> most inappropriate framework for looking at the success of a magazine,"
> she says, pointing out that magazines on paper don't typically get out
> of the red for three to five years.
> With the failure rate of new print ventures running at a daunting four
> out of five, according to Samir Husni's Guide to New Consumer Magazines,
> what's to keep your just-launched Webzine from tanking?
> Dan Pelson of Concrete Media, who germinated the core concept of Word
> for its parent company, Icon CMT, believes that one of the mistakes the
> Word team made was never to sufficiently identify their readership.
> "You define the audience for the audience itself, so they know they can
> go to your publication and have a certain kind of experience, over and
> over again," he says, "and you define it for your advertisers and
> business partners."
> Pelson's latest online properties, Bolt and Girls on Film, are aimed at
> much more closely defined audience niches than the generally cool Word
> was, and advertisers like Procter and Gamble, Sony, AT&T, and Sprint
> have signed on.
> Even though Word got "tons of great press," Icon was content to use the
> ezine as its hip calling card, without giving it the ad sales muscle and
> editorial resources it needed to survive, Pelson says. Pelson predicts
> the next wave of successful sites will be what Zona Research calls
> "market makers" - publications that match up targeted audiences and
> vendors, and are equipped with the e-commerce tools to make transactions
> on the site.
> More than sticker-deep
> Stim's editor in chief, Mikki Halpin, was brought to Prodigy to launch
> the Gen-X-targeted site by former CEO Ed Bennett. The flashy
> fringe-culture journal was one of Bennett's flagship projects, she says.
> When the site launched, a Stim sticker was plastered onto the Prodigy
> stock car.
> The problems set in soon after the site came online in May of 1996,
> Halpin reports, when repeated requests to hold meetings to talk about
> Stim's business plan were ignored. Bennett was already on his way out of
> Prodigy, and "we were in our own little world in the office - they were
> from Sears and IBM, and we were the funny-haired people who smoked,"
> Halpin recalls.
> The staff was given plenty of leeway to program edgy content - "they
> didn't give us one iota of trouble for hiring hookers to write stories,"
> says Halpin - but the Prodigy ad sales team, used to setting up deals
> with clients like Ford, didn't know how to pitch Stim. By the end of the
> year, Prodigy was trying to off-load the ezine to "a company that
> printed folders that went in hotel rooms," Halpin reports, and by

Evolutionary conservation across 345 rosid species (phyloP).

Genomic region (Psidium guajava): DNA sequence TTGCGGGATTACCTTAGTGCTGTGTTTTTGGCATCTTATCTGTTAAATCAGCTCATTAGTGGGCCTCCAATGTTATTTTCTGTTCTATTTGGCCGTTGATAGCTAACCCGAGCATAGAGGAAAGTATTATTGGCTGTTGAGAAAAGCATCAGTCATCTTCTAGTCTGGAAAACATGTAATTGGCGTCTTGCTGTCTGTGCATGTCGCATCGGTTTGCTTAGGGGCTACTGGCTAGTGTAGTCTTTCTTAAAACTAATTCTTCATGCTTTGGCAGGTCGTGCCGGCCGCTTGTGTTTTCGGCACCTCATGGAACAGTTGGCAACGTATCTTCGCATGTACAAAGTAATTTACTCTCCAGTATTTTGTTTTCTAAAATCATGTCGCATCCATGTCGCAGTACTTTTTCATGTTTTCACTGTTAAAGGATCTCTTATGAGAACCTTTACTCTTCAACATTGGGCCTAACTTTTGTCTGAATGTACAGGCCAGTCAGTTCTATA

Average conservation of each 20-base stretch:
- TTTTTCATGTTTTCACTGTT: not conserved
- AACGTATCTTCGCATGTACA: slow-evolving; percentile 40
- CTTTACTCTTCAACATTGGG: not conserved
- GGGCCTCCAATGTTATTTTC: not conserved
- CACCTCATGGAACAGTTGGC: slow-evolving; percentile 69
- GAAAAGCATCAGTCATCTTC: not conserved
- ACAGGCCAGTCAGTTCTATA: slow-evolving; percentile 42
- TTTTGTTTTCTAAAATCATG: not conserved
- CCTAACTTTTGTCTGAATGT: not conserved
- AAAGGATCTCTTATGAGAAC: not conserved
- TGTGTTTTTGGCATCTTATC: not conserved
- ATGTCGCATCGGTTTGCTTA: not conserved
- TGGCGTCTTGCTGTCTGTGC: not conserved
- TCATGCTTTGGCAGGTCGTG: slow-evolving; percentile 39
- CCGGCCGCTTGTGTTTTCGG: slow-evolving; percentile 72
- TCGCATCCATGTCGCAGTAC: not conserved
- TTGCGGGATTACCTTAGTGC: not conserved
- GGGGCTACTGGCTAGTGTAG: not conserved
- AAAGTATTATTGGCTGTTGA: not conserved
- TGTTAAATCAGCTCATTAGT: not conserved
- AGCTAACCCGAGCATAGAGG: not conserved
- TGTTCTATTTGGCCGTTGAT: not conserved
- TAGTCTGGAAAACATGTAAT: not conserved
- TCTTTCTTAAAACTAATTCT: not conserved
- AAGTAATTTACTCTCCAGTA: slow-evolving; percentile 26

> January, the staff had been given their severance packages.
> Now Stim is Halpin's labor of love, published whenever time and
> resources allow.
> Growing new voices
> David Talbot, the editor and CEO of Salon, observes that magazines that
> are launched as spinoffs of other, non-journalistic ventures, with young
> staffers who have little experience in reporting and editing, "face
> difficult sledding."
> Still, he believes online publishers have an obligation to "grow new
> When Talbot was employed at the San Francisco Examiner, it had been
> years since anyone in their 20s had been hired on the editorial side, he
> recalls. Talbot says he made it his business to read through obscure
> zines looking for bylines he didn't recognize, and now, at Salon, he
> expects his senior editors to make "the hunt" for new writers part of
> their daily responsibility.
> By offering a mix of young and seasoned voices at Salon, and by
> attracting an affluent, well-educated readership, Talbot has locked down
> advertisers like Borders, IBM and Mercedes, and tripled its page-views
> since last February.
> Soon, Salon will open an office in New York to ramp up its presence in
> Silicon Alley, and a prototype weekly print version is in the works,
> Talbot says.
> Keeping it sticky
> For John Borthwick, director of America Online's Digital City Studios,
> the death of publications like Word signals that the online publishing
> world is entering a new phase.
> "The age of zines is over," he believes - but the days of producing
> content for much larger audiences are just beginning. When Borthwick
> sold the studio that produced Total New York and adaweb to AOL a year
> ago, he says, he saw his page-views soar to one million a day in three
> Borthwick calls content the "sticky" part of the online experience.
> "Content is what creates associative relationships online, peer-to-peer
> relationships. Content is the experience that sticks with readers," he
> says. Putting names that readers recognize from other media on the table
> of contents - such as Pete Hamill and Wendy Wasserstein - helps evoke
> the trust that makes content "stick," Borthwick believes.
> Despite the studio's termination of the Total New York and adaweb brands
> (adaweb will continue with a non-profit sponsor), Borthwick describes
> CEO Steve Case as "completely committed to content."
> AOL's Regina Borgia explains: "Our average user is spending 52 minutes a
> day on the service now. First they emailed, then they chatted, and this
> Christmas, they shopped online. Now they're looking deeper. The content
> has to be there."
Stock in McDonald's restaurants is no longer in the Berkshire Hathaway
portfolio. Last year, Warren Buffett suprised shareholders when he
doubled Berkshire's holdings in the fast-food giant.